Darogha Haji Ubbas Alli (aka Darogha Abbas Ali) was a 19th-century Indian engineer and photographer. Following his retirement as a municipal engineer in Lucknow, Alli began photographing the city and its surroundings in the 1870s. He published three albums from 1874 to 1880. The Lucknow Album and Beauties of Lucknow both dated 1874. In 1880, he produced another photographic album, An Illustrated Historical Album of Rajas and Taaluqdars of Oudh, comprising images of the landed gentry of Oudh. Ali’s other photography concerned the nautch women of Lucknow.
All three works are leather-bound single volumes; each with varying amounts of text. The Lucknow album consisting of a map of Lucknow and photographic illustrations of tombs, churches, old and new buildings of the town. The Album is rich in text describing in detail the sites. The album was intended as a guide to Lucknow town. The album contains 50 photographs which are all albumen print of 9.5×6 cm size. the illustrated Historical Album of Rajas and Taaluqdars of Oudh, with 344 photographs, albumen prints, 3.75 x 2.25. 3 x 2 inches, titled in Arabic script. The smaller albumen prints are mounted four-per-page within ruled borders in the album. The album is the visual list of local minor Rajas, wealthy Muslims, Hindu landlords with the headgear, attire, and appearance.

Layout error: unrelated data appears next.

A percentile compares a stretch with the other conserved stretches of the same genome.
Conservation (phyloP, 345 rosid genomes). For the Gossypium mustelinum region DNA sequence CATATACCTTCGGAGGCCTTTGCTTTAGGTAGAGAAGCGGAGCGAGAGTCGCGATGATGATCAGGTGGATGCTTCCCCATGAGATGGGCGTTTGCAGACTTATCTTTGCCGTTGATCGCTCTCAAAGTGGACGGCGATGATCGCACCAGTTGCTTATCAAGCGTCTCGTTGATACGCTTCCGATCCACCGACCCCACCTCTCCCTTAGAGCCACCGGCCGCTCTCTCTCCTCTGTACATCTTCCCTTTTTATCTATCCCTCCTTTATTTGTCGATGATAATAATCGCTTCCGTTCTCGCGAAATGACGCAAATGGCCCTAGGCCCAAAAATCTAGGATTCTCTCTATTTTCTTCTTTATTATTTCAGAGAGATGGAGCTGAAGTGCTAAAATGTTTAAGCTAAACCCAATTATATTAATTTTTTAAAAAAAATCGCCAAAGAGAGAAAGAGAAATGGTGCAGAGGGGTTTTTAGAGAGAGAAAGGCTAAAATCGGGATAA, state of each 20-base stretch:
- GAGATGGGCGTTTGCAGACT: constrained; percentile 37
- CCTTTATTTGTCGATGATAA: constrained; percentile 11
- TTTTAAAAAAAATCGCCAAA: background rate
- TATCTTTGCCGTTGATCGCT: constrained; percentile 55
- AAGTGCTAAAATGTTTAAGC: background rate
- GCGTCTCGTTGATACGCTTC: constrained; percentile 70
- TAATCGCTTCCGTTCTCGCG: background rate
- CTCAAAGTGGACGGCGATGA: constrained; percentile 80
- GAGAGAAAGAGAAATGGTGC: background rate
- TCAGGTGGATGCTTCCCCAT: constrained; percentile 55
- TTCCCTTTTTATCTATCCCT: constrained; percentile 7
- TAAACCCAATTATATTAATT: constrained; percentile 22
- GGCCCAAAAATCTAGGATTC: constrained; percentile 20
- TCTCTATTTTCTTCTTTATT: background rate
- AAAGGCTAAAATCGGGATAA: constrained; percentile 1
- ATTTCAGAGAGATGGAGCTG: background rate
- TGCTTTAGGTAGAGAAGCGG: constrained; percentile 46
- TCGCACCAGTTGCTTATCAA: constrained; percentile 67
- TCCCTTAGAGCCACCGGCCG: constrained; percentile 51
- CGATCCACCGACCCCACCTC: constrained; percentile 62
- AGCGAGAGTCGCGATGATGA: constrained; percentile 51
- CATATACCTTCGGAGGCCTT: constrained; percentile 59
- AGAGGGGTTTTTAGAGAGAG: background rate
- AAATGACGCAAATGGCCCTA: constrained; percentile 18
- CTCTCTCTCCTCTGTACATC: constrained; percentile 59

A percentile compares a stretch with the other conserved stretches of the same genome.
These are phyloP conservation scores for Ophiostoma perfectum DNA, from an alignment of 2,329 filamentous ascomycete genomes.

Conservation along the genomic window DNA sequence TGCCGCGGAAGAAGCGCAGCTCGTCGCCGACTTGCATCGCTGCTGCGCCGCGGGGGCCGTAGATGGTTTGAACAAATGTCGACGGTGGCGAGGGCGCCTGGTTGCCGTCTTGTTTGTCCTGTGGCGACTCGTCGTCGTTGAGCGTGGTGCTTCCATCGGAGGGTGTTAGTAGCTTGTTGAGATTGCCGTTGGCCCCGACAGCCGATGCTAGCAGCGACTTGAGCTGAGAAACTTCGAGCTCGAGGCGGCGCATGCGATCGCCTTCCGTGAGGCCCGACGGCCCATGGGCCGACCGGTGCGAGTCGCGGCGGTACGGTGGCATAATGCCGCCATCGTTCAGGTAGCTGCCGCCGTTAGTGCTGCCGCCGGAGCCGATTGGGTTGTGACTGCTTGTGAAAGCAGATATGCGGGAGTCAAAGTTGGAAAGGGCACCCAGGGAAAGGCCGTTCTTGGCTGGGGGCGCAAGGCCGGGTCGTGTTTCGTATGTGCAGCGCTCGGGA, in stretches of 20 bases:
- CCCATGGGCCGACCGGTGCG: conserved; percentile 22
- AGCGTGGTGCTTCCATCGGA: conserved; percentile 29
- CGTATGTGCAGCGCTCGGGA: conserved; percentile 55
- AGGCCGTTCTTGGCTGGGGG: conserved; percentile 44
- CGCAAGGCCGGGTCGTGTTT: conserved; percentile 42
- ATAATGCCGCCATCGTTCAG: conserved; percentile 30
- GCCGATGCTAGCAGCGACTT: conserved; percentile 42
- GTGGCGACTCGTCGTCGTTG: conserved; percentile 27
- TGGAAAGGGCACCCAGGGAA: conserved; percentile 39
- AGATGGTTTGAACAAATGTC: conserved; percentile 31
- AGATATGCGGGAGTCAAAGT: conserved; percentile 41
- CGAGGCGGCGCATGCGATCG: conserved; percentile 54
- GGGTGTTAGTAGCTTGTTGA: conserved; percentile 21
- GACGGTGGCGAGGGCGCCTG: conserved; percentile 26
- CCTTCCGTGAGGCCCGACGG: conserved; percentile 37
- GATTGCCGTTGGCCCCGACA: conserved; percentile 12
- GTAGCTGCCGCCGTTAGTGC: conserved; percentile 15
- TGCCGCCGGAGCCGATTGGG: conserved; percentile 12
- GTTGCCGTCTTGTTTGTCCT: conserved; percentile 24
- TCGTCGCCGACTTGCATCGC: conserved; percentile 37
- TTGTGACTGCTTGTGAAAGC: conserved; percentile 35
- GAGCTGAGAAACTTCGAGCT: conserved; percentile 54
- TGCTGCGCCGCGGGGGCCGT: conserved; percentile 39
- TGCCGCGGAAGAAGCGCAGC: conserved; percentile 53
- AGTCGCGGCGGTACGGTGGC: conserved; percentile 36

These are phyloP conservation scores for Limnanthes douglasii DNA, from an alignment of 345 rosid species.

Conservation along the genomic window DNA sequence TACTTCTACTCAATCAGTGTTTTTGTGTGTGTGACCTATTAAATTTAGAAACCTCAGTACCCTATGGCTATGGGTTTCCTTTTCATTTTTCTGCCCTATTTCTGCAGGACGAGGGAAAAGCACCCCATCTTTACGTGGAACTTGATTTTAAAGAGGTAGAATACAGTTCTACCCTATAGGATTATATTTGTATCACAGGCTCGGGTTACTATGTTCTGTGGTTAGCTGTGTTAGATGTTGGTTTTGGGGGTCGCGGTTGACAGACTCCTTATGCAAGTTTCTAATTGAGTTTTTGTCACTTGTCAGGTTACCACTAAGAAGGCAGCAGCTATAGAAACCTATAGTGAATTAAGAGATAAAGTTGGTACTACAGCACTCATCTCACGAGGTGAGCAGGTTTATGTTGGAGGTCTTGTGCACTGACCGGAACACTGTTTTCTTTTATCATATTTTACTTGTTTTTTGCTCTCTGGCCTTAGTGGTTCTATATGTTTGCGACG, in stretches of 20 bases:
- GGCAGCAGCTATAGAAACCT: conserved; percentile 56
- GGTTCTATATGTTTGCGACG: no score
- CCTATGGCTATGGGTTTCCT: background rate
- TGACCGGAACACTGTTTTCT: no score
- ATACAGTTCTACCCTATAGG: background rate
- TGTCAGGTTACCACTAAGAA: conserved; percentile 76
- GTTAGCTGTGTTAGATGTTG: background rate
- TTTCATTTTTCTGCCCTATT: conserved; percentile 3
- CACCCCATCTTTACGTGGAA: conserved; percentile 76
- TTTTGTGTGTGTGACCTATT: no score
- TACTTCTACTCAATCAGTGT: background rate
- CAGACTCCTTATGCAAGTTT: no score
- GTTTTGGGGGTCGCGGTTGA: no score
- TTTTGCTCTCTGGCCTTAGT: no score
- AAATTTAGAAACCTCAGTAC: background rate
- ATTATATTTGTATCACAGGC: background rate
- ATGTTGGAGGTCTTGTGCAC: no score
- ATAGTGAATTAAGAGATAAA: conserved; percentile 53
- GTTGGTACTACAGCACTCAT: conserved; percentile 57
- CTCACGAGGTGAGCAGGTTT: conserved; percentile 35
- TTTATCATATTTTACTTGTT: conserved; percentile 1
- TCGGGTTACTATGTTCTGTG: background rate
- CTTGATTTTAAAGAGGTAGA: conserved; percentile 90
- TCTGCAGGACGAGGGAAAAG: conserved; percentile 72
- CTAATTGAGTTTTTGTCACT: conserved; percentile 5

Darogha Ubbas Alli used albumen prints on carte-de-visite, due to its simplicity and inexpensiveness to produce. The carte-de-visite, abbreviated CdV, was a type of small photograph which was patented in Paris by actor and daguerreotypist André Adolphe Eugène Disdéri in 1854. Indian Albums for the collection and display of cards became a common fixture in England’s elite. The carte de visite was usually made of an albumen print, which was a thin paper photograph mounted on a thicker paper card. They were created by using a sliding plate holder and a camera with four lenses. The original albums are found in British Library and in The Alkazi Collection of Photography in India.
Ali’s work evinces traces of the muraqqaʿ (albums of collated paintings), possibly the modes of conveyance bringing sixteenth- through eighteenth-century subjects, compositions, and aesthetic concerns into the nineteenth century. Lucknow was one of the principal centers for the patronage of painting techniques, styles and subjects descended from the Mughal period (1526–1857). The muraqqaʿ was not simply a repository of historical masterpieces; it continued to be a patronized mode of artistic production into the age of photography.